Fifty years after the Fair

…Is a 1993 song by Aimee Mann about the 1939 New York World´s Fair.

It is a song about the future; the Fair was all about the future.

(The Fair, mind you, was pretty much like Disney´s Epcot Center. Big amusement park built around a lake. Half of it focusing on technology, half of it divided to various nations of the world; large sphere-like attraction as main theme.)

One may surmise the Fair as cozy, cute footnote in History but all in all a failed 2-year entrepreneurship built over a marshland in Queens in steel and plaster. Perhaps so.
Not quite, though, when seen through the eyes of the dwindling population whom, to this day, remembers the Fair. “I have seen the Future,” boasted the button that each visitor won after riding General Motors´ Futurama (the Fair´s most popular attraction) which showed an idealized vision of a future 20 years hence made perfect by roads and the automobile.
Visitors saw the future in the Fair and it was a future dreamed up by the big industries, and they believed in that future.

The futuristic city diorama called “Democracity” inside the hollow heart of the Perisphere (the Fair´s symbol and thematic attraction, a giant sphere joined by a 3-sided towering spire not unlike the Washington monument, called the Trylon) carried no churches in its first year, a fact duly amended once the Fair re-opened in 1940.
Point is, the initial (though probably non-intentional) absence of Religion.

We´re pushing seventy years after the Fair now and we have treaded on the grounds of its Promised Lands: Cross-country highways and phone calls. Plastics. Amazing advances in health care. Television.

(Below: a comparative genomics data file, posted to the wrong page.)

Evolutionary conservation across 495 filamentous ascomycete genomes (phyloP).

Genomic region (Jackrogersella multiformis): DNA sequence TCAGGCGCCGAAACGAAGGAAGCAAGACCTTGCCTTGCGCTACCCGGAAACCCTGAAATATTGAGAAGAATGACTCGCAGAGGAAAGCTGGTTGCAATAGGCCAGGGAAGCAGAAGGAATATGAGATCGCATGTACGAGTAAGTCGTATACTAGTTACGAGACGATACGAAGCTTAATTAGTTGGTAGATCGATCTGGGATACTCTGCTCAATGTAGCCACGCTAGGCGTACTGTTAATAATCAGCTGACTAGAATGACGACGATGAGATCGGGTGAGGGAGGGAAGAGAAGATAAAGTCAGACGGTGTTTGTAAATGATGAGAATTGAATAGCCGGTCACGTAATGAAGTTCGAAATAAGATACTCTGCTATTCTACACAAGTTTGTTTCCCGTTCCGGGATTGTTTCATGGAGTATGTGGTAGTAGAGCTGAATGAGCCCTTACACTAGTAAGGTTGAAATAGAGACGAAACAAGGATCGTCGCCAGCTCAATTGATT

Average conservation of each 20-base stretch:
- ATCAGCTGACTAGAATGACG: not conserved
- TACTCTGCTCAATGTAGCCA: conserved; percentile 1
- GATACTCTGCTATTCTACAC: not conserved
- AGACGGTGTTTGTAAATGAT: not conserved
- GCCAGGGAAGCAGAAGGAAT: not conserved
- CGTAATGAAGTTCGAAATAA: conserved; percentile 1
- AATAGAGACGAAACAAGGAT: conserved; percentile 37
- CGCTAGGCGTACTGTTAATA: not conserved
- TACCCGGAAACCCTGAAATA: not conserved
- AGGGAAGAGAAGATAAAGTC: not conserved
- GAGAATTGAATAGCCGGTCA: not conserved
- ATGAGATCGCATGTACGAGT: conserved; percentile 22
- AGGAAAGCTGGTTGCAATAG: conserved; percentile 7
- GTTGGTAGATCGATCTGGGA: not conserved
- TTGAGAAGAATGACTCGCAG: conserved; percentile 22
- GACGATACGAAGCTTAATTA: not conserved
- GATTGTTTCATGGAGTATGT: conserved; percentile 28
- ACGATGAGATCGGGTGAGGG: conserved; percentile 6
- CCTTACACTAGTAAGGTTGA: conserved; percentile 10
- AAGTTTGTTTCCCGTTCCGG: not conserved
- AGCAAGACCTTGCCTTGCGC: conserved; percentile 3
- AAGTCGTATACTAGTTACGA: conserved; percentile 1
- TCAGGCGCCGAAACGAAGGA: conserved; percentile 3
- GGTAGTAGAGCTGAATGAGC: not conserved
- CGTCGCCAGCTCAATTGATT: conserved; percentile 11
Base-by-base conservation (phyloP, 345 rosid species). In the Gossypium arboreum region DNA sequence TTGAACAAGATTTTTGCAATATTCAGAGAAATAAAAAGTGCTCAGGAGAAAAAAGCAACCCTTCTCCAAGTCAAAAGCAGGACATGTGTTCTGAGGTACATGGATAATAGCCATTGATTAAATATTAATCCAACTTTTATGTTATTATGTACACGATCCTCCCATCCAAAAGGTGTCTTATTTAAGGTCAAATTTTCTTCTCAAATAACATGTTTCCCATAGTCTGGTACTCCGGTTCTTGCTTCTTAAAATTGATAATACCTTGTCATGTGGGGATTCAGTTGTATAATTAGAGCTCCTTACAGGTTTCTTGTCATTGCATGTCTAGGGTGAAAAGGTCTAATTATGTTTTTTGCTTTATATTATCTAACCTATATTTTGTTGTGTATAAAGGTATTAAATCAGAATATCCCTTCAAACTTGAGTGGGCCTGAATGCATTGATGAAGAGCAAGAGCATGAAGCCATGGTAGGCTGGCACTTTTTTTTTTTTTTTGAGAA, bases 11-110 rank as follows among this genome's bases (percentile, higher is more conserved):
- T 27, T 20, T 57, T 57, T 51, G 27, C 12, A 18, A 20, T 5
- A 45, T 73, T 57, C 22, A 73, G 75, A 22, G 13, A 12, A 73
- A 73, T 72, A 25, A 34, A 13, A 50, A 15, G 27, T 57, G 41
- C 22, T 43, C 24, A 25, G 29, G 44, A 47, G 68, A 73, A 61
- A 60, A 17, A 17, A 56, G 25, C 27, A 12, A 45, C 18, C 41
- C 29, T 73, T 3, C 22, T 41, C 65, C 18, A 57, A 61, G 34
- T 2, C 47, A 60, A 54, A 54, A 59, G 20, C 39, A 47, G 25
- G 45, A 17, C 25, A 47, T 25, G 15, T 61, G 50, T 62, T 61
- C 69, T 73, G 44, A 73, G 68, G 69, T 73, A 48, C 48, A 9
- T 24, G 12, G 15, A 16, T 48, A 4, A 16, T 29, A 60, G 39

Then there´s the Internet and the International Space Station and microwave ovens and cell phones that allow us to call up Bhutan while riding the bus to work (at least in theory!)

I think the greatest sin in the clean, streamlined future world of 1939 would be taking technology for granted, so don´t. Let us not.
Ah. I might have taken the very-personal-route on this one to a point that the post is almost no longer about the Fair, but about the way we see ourselves… but then I guess that´s what the Fair was all about, looking at the present while having our reflection shot to two, or seven, decades ahead.

Hope makes us what we are and what we will become; it´s mankind´s collective will to power being rendered in a CAD-system. It´s television being the foundations of the Western educational system. Technology is our tool, it is our right arm.
We are, however, no longer marveled at the realization of technology and its many possibilities. The sense of wonder has left us in a dreamless sterile world craving for another shot at 1939.
I wonder of a younger, perhaps more naïve 20th century.
I wonder of a different time when we still had so much to come.
I wonder of the world of 1939 standing in the shadow of a second, and more brutal War in Europe… swastikas looming over, well everywhere, then Czechoslovakia falling and its Pavilion in the Fair being supported by an international fund in 1940.
I wonder of the loss of innocence.

…The Fair´s structures were turned to scrap metal for the war effort afterwards and rained hell over Europe as tanks and planes and ships in the following years.